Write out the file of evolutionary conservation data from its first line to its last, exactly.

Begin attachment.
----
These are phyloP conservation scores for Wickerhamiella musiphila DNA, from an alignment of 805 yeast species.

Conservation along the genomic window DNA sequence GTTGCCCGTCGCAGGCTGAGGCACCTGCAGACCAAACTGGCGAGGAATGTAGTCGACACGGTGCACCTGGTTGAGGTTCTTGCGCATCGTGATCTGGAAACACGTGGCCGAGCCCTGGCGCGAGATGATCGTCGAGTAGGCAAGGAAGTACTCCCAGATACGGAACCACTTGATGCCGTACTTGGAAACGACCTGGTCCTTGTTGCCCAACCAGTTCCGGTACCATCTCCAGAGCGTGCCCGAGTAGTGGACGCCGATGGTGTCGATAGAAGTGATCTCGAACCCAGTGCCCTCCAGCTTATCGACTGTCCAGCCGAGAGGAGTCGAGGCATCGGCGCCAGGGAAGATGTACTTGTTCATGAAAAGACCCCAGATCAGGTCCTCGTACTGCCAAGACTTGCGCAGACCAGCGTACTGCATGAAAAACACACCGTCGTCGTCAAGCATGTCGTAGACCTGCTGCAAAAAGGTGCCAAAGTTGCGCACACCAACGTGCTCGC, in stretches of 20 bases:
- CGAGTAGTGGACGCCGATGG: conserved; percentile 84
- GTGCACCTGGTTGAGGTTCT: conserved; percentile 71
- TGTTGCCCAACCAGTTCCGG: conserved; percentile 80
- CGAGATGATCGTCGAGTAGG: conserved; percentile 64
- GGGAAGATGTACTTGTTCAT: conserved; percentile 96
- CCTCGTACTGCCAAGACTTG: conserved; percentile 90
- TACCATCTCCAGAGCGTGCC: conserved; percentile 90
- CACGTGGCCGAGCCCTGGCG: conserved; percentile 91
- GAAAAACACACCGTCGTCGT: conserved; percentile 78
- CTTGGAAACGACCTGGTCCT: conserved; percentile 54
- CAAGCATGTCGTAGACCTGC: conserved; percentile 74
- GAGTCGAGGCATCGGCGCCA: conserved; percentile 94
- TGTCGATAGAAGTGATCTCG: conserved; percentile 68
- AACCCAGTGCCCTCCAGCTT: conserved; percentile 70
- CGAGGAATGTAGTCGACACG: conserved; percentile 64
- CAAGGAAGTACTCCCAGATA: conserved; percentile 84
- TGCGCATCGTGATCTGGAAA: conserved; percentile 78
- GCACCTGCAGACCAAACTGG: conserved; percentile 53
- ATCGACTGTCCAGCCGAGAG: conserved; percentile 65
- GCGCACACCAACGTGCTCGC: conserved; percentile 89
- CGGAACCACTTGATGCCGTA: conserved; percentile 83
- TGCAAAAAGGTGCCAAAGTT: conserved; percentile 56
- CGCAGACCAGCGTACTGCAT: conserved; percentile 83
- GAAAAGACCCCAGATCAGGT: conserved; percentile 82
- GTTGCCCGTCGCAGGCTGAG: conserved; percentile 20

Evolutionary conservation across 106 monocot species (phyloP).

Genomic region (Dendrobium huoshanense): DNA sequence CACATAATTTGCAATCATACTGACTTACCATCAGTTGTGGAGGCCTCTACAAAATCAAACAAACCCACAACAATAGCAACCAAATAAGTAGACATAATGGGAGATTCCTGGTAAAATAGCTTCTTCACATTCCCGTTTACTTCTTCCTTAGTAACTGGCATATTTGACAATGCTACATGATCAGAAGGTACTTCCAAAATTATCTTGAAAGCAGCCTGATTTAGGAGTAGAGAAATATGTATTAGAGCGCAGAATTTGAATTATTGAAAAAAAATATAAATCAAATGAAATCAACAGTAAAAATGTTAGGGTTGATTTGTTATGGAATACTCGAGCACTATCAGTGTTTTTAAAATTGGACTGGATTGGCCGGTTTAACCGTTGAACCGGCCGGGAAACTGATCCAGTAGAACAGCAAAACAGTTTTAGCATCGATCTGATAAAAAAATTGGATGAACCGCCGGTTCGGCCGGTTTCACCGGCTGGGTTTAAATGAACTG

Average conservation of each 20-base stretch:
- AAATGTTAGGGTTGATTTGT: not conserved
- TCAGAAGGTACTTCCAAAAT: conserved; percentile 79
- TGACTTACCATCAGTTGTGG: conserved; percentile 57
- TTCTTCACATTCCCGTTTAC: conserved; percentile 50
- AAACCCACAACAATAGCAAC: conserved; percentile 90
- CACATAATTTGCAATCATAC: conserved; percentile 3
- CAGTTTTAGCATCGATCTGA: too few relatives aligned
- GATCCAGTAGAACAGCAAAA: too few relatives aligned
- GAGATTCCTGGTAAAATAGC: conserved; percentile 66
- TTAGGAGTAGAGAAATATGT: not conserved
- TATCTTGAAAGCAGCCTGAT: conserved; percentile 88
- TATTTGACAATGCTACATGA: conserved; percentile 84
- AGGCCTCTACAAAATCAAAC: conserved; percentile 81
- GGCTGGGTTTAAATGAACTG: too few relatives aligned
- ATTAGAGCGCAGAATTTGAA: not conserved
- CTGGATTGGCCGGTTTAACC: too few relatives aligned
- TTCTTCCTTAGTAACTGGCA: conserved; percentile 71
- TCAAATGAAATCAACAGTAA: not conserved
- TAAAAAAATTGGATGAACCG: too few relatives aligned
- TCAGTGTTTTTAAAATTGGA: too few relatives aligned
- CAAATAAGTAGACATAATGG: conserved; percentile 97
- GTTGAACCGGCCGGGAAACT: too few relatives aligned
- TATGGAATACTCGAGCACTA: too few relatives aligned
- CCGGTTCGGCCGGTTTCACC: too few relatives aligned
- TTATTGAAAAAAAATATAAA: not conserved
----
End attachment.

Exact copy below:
These are phyloP conservation scores for Wickerhamiella musiphila DNA, from an alignment of 805 yeast species.

Conservation along the genomic window DNA sequence GTTGCCCGTCGCAGGCTGAGGCACCTGCAGACCAAACTGGCGAGGAATGTAGTCGACACGGTGCACCTGGTTGAGGTTCTTGCGCATCGTGATCTGGAAACACGTGGCCGAGCCCTGGCGCGAGATGATCGTCGAGTAGGCAAGGAAGTACTCCCAGATACGGAACCACTTGATGCCGTACTTGGAAACGACCTGGTCCTTGTTGCCCAACCAGTTCCGGTACCATCTCCAGAGCGTGCCCGAGTAGTGGACGCCGATGGTGTCGATAGAAGTGATCTCGAACCCAGTGCCCTCCAGCTTATCGACTGTCCAGCCGAGAGGAGTCGAGGCATCGGCGCCAGGGAAGATGTACTTGTTCATGAAAAGACCCCAGATCAGGTCCTCGTACTGCCAAGACTTGCGCAGACCAGCGTACTGCATGAAAAACACACCGTCGTCGTCAAGCATGTCGTAGACCTGCTGCAAAAAGGTGCCAAAGTTGCGCACACCAACGTGCTCGC, in stretches of 20 bases:
- CGAGTAGTGGACGCCGATGG: conserved; percentile 84
- GTGCACCTGGTTGAGGTTCT: conserved; percentile 71
- TGTTGCCCAACCAGTTCCGG: conserved; percentile 80
- CGAGATGATCGTCGAGTAGG: conserved; percentile 64
- GGGAAGATGTACTTGTTCAT: conserved; percentile 96
- CCTCGTACTGCCAAGACTTG: conserved; percentile 90
- TACCATCTCCAGAGCGTGCC: conserved; percentile 90
- CACGTGGCCGAGCCCTGGCG: conserved; percentile 91
- GAAAAACACACCGTCGTCGT: conserved; percentile 78
- CTTGGAAACGACCTGGTCCT: conserved; percentile 54
- CAAGCATGTCGTAGACCTGC: conserved; percentile 74
- GAGTCGAGGCATCGGCGCCA: conserved; percentile 94
- TGTCGATAGAAGTGATCTCG: conserved; percentile 68
- AACCCAGTGCCCTCCAGCTT: conserved; percentile 70
- CGAGGAATGTAGTCGACACG: conserved; percentile 64
- CAAGGAAGTACTCCCAGATA: conserved; percentile 84
- TGCGCATCGTGATCTGGAAA: conserved; percentile 78
- GCACCTGCAGACCAAACTGG: conserved; percentile 53
- ATCGACTGTCCAGCCGAGAG: conserved; percentile 65
- GCGCACACCAACGTGCTCGC: conserved; percentile 89
- CGGAACCACTTGATGCCGTA: conserved; percentile 83
- TGCAAAAAGGTGCCAAAGTT: conserved; percentile 56
- CGCAGACCAGCGTACTGCAT: conserved; percentile 83
- GAAAAGACCCCAGATCAGGT: conserved; percentile 82
- GTTGCCCGTCGCAGGCTGAG: conserved; percentile 20

Evolutionary conservation across 106 monocot species (phyloP).

Genomic region (Dendrobium huoshanense): DNA sequence CACATAATTTGCAATCATACTGACTTACCATCAGTTGTGGAGGCCTCTACAAAATCAAACAAACCCACAACAATAGCAACCAAATAAGTAGACATAATGGGAGATTCCTGGTAAAATAGCTTCTTCACATTCCCGTTTACTTCTTCCTTAGTAACTGGCATATTTGACAATGCTACATGATCAGAAGGTACTTCCAAAATTATCTTGAAAGCAGCCTGATTTAGGAGTAGAGAAATATGTATTAGAGCGCAGAATTTGAATTATTGAAAAAAAATATAAATCAAATGAAATCAACAGTAAAAATGTTAGGGTTGATTTGTTATGGAATACTCGAGCACTATCAGTGTTTTTAAAATTGGACTGGATTGGCCGGTTTAACCGTTGAACCGGCCGGGAAACTGATCCAGTAGAACAGCAAAACAGTTTTAGCATCGATCTGATAAAAAAATTGGATGAACCGCCGGTTCGGCCGGTTTCACCGGCTGGGTTTAAATGAACTG

Average conservation of each 20-base stretch:
- AAATGTTAGGGTTGATTTGT: not conserved
- TCAGAAGGTACTTCCAAAAT: conserved; percentile 79
- TGACTTACCATCAGTTGTGG: conserved; percentile 57
- TTCTTCACATTCCCGTTTAC: conserved; percentile 50
- AAACCCACAACAATAGCAAC: conserved; percentile 90
- CACATAATTTGCAATCATAC: conserved; percentile 3
- CAGTTTTAGCATCGATCTGA: too few relatives aligned
- GATCCAGTAGAACAGCAAAA: too few relatives aligned
- GAGATTCCTGGTAAAATAGC: conserved; percentile 66
- TTAGGAGTAGAGAAATATGT: not conserved
- TATCTTGAAAGCAGCCTGAT: conserved; percentile 88
- TATTTGACAATGCTACATGA: conserved; percentile 84
- AGGCCTCTACAAAATCAAAC: conserved; percentile 81
- GGCTGGGTTTAAATGAACTG: too few relatives aligned
- ATTAGAGCGCAGAATTTGAA: not conserved
- CTGGATTGGCCGGTTTAACC: too few relatives aligned
- TTCTTCCTTAGTAACTGGCA: conserved; percentile 71
- TCAAATGAAATCAACAGTAA: not conserved
- TAAAAAAATTGGATGAACCG: too few relatives aligned
- TCAGTGTTTTTAAAATTGGA: too few relatives aligned
- CAAATAAGTAGACATAATGG: conserved; percentile 97
- GTTGAACCGGCCGGGAAACT: too few relatives aligned
- TATGGAATACTCGAGCACTA: too few relatives aligned
- CCGGTTCGGCCGGTTTCACC: too few relatives aligned
- TTATTGAAAAAAAATATAAA: not conserved